Beyond the five paragraph essay

This is a post originally from T Burke at Swarthmore. I found the link via

Beyond the
Five-Paragraph Essay

When I hand back
analytic essays, I try to leave room to do a collective post-mortem and talk
about common problems or challenges that appeared in a number of essays. I think
it helps a lot to know that the comment you got is a comment that other people
got, and also to know how some people dealt more successfully with the same
issue. All anonymous, of course, and following my Paula-like nature, nothing
especially brutal in terms of the actual grades dispensed.

I usually base
my comments on some scrawled meta-notes I keep as I work through each batch
of essays. Sometimes there are unique problems that arise in relation to a particular
essay question, which is sometimes a consequence of my having given enough rope
for certain students to hang themselves in the phrasing of the question. Often
there are problems I’ve seen before and commented upon.

1) Some
of these perennial comments concern smaller but important stylistic errors and
misfires, such as:

Choice of
, which can be difficult in history papers if the student is writing
about contemporary texts as well as past events.

The only thing I strongly discourage is the use of the “royal we”,
though there are ways to make it work rhetorically if used with care. The
other thing I mark is switching randomly or rapidly between point-of-view.

Endless unbroken

Weirdly arbitrary

misuse of commas and semicolons

that I label “awk” (awkward) or “ugh” (ugh)
, where
there’s just something really aggravatingly roundabout if not absolutely
grammatically forbidden in the structure of the sentence or where the sentence
or phrase is plain-old butt-ugly.

, e.g., wildly overwritten or florid. The template I have in
mind here is an actual paper I graded some years ago that began, in apparent
seriousness, “Verily, the colonial state in Africa indeed formulated
a versilimitude of societal establishments…”

, the opposite of purple prose, with every sentence a completely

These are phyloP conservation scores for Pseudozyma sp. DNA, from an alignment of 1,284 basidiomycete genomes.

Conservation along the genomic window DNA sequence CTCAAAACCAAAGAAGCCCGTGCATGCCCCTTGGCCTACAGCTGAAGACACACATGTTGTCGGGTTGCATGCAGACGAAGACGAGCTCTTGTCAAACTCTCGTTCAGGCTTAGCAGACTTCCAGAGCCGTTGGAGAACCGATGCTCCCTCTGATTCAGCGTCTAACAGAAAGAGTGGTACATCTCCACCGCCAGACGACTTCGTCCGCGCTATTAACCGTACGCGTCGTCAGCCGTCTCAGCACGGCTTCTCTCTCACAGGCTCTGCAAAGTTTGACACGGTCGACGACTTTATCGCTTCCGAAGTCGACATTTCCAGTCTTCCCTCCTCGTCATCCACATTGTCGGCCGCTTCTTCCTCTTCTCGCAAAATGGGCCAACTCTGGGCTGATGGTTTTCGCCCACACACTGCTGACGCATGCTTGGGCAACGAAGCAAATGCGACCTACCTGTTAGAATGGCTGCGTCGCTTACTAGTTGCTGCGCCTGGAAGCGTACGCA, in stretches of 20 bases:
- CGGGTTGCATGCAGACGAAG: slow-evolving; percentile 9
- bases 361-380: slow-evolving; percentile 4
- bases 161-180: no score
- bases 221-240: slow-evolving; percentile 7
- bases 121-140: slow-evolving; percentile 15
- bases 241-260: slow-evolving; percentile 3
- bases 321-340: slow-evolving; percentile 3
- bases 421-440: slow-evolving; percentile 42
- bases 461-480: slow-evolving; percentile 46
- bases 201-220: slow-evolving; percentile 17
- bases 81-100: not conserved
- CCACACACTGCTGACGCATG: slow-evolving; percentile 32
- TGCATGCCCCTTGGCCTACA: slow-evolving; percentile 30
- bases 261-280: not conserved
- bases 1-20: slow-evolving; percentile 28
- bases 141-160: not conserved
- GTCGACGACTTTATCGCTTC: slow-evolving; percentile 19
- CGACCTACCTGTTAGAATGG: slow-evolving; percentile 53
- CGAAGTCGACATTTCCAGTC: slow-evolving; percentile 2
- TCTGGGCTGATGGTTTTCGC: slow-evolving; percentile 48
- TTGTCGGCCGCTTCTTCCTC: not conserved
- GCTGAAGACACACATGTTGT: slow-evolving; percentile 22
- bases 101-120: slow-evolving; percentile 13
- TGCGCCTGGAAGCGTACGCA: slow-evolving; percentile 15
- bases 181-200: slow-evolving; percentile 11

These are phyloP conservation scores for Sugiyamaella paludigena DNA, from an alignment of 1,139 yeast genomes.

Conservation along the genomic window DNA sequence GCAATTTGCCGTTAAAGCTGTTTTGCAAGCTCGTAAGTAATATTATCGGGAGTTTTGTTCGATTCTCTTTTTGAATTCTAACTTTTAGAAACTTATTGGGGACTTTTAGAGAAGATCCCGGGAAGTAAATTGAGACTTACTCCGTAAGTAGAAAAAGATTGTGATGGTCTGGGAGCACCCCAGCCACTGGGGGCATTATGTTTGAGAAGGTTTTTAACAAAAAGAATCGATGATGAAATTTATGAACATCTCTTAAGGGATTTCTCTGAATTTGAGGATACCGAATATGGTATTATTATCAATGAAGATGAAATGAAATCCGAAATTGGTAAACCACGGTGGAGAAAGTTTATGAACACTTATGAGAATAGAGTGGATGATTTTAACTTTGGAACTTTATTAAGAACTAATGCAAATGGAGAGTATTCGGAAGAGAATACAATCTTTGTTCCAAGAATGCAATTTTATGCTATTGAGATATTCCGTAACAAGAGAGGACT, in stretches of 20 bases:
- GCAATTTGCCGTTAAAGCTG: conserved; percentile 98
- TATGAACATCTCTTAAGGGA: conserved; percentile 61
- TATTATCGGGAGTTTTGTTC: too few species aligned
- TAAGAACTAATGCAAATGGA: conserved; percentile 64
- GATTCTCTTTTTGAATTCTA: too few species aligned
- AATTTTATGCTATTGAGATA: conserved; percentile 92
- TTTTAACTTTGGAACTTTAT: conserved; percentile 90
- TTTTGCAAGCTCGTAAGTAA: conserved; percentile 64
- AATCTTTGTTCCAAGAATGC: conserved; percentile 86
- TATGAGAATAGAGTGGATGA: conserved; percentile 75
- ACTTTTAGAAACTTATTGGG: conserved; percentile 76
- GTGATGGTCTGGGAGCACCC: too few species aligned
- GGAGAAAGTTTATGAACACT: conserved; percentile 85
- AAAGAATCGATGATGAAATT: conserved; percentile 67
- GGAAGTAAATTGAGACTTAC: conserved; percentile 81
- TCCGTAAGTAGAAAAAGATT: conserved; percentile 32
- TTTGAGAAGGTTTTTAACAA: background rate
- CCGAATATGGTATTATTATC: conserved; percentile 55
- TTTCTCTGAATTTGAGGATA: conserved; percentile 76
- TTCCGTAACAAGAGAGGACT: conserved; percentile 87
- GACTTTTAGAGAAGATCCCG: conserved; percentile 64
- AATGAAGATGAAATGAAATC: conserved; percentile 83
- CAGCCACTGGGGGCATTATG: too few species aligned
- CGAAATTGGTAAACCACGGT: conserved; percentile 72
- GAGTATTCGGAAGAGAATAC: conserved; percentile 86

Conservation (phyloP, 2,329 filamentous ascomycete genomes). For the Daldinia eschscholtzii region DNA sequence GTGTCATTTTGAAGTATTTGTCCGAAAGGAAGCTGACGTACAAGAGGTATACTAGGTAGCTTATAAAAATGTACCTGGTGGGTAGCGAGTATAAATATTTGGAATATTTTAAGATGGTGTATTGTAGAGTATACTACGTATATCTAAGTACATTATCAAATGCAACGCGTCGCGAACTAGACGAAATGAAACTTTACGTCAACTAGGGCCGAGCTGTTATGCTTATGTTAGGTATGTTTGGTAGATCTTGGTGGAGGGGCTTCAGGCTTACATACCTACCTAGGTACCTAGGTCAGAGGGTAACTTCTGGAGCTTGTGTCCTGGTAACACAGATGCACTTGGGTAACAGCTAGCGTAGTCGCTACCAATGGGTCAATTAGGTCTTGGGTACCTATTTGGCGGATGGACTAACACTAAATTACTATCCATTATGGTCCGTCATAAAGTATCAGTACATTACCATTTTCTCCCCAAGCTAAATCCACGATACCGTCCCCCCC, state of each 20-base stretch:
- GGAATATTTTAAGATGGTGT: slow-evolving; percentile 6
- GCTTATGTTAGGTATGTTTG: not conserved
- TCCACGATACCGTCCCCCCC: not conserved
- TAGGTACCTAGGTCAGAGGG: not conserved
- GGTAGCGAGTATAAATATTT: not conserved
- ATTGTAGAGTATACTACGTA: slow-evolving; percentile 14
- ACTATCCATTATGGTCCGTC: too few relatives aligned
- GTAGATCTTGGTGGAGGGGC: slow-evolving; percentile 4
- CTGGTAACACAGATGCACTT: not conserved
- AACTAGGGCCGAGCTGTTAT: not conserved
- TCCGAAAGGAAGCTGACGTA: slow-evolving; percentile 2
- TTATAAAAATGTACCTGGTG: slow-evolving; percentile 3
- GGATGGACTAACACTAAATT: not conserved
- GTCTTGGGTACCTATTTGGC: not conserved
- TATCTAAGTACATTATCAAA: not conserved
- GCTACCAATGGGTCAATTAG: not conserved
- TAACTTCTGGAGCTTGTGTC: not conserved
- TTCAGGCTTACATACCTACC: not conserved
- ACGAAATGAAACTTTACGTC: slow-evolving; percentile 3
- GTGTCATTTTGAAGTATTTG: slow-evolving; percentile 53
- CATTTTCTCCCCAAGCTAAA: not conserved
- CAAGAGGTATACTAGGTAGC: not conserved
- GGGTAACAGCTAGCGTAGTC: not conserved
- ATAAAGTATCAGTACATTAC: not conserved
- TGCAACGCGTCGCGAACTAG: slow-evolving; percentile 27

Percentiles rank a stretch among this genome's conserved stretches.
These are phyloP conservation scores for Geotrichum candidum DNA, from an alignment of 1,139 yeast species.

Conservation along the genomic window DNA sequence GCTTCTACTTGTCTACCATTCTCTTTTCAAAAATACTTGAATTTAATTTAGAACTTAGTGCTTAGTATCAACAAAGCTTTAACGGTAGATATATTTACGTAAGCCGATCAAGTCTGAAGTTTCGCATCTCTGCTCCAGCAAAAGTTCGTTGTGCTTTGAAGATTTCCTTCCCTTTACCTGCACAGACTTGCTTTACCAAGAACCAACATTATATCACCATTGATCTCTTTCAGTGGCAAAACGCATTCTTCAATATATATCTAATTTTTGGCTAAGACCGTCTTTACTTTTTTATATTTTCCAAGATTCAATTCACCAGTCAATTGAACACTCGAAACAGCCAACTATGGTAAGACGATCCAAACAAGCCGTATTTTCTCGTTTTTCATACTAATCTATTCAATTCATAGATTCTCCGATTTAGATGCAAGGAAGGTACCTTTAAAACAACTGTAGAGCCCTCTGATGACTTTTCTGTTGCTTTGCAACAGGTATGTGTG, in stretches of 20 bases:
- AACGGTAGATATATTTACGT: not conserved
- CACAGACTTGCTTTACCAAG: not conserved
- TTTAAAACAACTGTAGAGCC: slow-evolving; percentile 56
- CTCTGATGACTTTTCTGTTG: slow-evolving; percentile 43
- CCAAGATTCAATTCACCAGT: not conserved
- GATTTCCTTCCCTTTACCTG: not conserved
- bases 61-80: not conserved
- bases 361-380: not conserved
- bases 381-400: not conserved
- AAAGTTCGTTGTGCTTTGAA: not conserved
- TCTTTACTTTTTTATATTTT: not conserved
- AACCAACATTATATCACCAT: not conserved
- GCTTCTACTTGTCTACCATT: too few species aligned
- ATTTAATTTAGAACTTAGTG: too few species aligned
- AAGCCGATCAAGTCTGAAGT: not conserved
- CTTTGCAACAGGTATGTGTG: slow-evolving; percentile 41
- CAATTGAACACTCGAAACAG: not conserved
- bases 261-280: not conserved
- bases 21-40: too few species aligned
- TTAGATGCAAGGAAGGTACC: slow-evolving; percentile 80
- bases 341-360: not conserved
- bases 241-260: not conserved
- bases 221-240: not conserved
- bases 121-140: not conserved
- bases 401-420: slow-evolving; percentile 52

unadorned subject-verb-object monotone. The composite effect is like reading
a telegraph message. “Africa was ruled by Britain, France and Portugal.
They constructed colonial states. Most colonial governments were based on
indirect rule. Indirect rule was based on Africans having their own customary
rules and rulers. Colonial authorities controlled customary rules and rulers.
There were many conflicts over these rules. Indirect rule was an unjust system.” And so on.

over the difference between different sources or materials.
On a recent
assignment, for example, some writers ended up comparing a contemporary scholar’s
work with a primary source from the 1920s and acted as if the two sources
were contemporaneous with each other and written for more or less the same

purely “structural”, use of evidence or supporting material
where an essay has the feel of having been written with “blank spots” for evidence which the student then fills by more or less randomly pulling
out quotes from a text.

: an essay that indiscriminately throws every scrap of potentially
relevant material and information at a problem, organized serially as it occurs
to a student during the writing process. This is especially bad at shorter
lengths, where making good decisions about what to include and exclude is

Words and
phrases that implicitly or explicitly assert mastery of the entire corpus
of material related to the assignment
, often through language that compares
a source text to all other source texts of the class X from which the text
comes. Every once in a while, I get an undergraduate who has some justifiable
reason to assert this sort of authority, but most of the time, it is a mistake,
though often an unconscious one.

Bad introduction
that doesn’t do any sort of useful job stylistically or structurally
A writer can have an introduction that doesn’t do any structural work
but is stylistically compelling, or a writer can have a plain-Jane intro that
gets the structure set, but having neither is a problem.

Bad or nonexistent
paragraph transitions
. At its worst, this makes me feel like I’m
reading the private confessions of a schizophrenic.

2) The
most important fundamental issue I see again and again is a paper which is largely
descriptive rather than analytical, which proves that a student has “done
the homework” but not taken ownership of the material and crafted an argument
of their own. Sometimes I see an argument in the first paragraph or in the last
paragraph (the latter often appearing to be a last-minute discovery) that is
cut off from the rest of the essay, unexplored or unsupported. I often comment
that papers lack what I call “flow”, a sense that they are moving
relentlessly and naturally from one assertion to the next, building towards